If You Have Minor Children

If you have minor children, you will want to provide for them in the event of your death.  Following are a few of the issues you should discuss with your estate planning attorney in this regard:

  • You will need to name suitable guardians for your children.  The guardians are the people who will be responsible for raising your children to adulthood should your spouse and you both die prior to your children reaching age 18.  Your estate planner can help you through the difficult process of determining who might realistically be able to serve as your children’s guardians.
  • Have you provided adequately for your children’s guardians?  This is a very important issue that is often overlooked in estate planning.  Think for a minute about how busy (and expensive) your life is.  Now think about how much more challenging your life would become if you were suddenly called upon to take a child (or several children) into your home and raise them to adulthood.  Guardians face significant financial and emotional challenges, and a good estate plan should seek to assist the guardians with those challenges.  For example, it is entirely possible that your children’s guardians might need to buy a bigger house, or significantly expand their existing house, to accommodate your children.  It is also possible that a guardian who is employed might have to give up his or her job to look after your children; even a guardian who is not employed might need to hire additional child care.  Your estate planning attorney can help you craft a plan that will help your children, their guardians, and the guardians’ own children create a harmonious, happy life together.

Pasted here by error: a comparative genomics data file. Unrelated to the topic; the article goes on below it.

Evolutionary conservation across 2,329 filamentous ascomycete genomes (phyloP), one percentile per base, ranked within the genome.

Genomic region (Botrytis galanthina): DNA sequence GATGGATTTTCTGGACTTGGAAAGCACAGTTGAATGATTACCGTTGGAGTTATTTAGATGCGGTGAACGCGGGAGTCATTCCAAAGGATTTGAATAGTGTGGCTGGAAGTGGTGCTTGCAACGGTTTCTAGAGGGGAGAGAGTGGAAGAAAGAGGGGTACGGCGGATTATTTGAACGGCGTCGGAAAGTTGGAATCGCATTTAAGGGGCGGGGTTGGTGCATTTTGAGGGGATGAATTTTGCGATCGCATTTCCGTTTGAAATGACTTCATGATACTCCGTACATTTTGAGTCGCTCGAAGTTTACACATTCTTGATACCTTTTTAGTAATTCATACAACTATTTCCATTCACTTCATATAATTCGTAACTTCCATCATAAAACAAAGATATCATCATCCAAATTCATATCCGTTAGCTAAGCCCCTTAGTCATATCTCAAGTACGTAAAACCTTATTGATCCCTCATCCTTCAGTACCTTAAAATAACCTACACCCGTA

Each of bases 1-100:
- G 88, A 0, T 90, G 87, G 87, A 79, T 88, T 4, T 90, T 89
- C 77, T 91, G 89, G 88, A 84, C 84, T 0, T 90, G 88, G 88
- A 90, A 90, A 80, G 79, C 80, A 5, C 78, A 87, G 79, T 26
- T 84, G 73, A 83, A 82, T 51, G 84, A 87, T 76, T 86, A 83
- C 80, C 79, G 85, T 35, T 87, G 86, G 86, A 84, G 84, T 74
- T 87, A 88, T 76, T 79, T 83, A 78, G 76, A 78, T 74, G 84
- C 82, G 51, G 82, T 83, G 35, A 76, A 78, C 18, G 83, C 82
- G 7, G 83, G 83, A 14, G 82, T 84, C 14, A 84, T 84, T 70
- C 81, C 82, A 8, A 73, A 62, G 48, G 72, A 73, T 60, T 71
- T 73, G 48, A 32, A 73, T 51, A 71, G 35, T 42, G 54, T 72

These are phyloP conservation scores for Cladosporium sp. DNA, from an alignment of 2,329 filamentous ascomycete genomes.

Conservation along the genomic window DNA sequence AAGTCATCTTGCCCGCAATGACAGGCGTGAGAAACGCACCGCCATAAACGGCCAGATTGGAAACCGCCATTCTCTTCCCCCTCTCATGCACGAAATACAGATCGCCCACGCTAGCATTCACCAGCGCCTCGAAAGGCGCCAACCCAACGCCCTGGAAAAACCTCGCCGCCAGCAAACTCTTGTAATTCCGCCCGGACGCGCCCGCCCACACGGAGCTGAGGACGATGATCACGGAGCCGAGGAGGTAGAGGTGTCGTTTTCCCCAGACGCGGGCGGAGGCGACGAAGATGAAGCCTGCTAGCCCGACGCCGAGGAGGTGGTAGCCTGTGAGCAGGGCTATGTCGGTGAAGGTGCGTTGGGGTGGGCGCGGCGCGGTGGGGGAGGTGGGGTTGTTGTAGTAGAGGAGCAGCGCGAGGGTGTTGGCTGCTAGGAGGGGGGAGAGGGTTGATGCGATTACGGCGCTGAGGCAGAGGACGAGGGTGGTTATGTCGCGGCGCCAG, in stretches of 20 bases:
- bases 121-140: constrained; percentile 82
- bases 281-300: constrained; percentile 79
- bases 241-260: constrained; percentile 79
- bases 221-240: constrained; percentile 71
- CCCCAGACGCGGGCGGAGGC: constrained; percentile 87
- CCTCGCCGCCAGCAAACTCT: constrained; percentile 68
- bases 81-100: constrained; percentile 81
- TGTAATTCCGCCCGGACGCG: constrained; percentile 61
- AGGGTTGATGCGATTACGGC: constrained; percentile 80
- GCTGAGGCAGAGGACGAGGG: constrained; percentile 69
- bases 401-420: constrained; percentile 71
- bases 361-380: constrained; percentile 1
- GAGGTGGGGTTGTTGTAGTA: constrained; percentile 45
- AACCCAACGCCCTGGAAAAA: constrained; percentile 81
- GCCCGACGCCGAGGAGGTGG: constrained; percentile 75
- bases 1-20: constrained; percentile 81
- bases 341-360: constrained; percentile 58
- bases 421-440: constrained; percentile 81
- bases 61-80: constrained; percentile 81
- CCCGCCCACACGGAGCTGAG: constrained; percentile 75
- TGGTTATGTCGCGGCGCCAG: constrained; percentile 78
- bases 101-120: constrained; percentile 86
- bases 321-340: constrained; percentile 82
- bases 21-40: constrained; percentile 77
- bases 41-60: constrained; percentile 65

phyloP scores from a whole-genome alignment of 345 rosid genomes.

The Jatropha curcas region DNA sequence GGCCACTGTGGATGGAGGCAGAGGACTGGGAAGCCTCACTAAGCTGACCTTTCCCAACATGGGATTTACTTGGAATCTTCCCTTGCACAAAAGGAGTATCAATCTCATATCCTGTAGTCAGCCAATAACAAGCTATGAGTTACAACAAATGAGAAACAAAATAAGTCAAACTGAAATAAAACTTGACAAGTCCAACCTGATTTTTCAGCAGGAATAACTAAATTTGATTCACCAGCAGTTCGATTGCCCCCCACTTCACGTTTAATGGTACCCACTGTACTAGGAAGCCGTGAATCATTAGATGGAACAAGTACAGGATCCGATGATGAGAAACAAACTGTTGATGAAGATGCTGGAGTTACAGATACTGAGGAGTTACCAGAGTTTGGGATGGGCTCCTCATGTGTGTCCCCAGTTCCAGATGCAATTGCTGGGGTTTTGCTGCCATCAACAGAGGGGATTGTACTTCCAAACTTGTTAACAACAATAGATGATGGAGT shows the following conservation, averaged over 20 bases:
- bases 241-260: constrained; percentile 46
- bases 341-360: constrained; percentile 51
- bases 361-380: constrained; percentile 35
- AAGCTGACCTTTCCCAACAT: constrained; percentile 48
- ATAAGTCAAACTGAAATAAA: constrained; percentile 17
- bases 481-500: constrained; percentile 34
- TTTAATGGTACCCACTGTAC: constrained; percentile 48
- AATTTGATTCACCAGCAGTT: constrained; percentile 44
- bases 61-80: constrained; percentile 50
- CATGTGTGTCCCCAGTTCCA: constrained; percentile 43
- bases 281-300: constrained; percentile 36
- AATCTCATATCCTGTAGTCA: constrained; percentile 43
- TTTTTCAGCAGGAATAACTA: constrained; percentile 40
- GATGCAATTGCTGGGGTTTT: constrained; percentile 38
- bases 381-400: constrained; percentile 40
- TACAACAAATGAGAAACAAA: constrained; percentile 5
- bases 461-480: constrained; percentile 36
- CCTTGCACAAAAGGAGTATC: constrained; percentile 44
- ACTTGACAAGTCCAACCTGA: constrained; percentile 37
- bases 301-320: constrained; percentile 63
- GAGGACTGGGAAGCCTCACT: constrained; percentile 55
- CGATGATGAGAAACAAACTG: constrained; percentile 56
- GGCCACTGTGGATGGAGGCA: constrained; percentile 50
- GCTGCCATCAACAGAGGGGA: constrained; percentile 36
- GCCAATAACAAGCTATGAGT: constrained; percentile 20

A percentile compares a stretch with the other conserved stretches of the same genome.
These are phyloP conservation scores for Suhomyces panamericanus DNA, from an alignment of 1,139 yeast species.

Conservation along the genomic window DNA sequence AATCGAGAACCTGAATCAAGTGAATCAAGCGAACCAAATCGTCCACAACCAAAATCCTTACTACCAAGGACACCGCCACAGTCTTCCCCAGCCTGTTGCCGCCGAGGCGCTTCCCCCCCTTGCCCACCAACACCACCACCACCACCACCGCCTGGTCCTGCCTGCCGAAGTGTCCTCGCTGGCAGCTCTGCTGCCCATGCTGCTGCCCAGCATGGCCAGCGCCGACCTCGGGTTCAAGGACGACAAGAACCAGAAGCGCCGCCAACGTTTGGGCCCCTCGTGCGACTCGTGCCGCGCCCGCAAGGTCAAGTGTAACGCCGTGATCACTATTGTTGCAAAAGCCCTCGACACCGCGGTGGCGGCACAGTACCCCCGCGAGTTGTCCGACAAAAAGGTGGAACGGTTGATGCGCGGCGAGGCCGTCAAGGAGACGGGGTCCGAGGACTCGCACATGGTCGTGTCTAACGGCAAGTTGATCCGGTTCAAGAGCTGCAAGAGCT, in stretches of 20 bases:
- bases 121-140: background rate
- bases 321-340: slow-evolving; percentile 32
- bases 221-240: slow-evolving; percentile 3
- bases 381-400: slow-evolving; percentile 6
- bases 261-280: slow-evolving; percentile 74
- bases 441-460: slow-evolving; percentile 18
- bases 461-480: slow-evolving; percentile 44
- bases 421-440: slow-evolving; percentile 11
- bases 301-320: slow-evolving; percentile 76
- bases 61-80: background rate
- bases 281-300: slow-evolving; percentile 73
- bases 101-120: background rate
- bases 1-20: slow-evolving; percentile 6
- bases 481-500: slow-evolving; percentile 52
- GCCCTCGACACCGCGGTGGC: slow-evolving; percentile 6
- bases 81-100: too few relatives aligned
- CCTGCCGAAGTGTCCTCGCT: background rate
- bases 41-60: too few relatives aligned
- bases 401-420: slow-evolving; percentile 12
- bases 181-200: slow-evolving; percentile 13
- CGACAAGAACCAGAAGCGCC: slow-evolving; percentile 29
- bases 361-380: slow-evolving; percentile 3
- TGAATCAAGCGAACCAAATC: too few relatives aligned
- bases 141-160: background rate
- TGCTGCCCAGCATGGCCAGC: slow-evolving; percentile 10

• Do you have adequate assets and/or life insurance to provide for your children until they reach adulthood, given the standard of living and education you want them to have?
  • If there are assets left over after your children have reached the age of majority, what should happen to those assets?  Should the assets be distributed outright to the children as soon as they reach adulthood (i.e. at age 18 or 21), or would you want the assets held in trust until the children are older?
  • Do any of your children have special needs?  If so, special provisions might need to be made for them in your estate plan.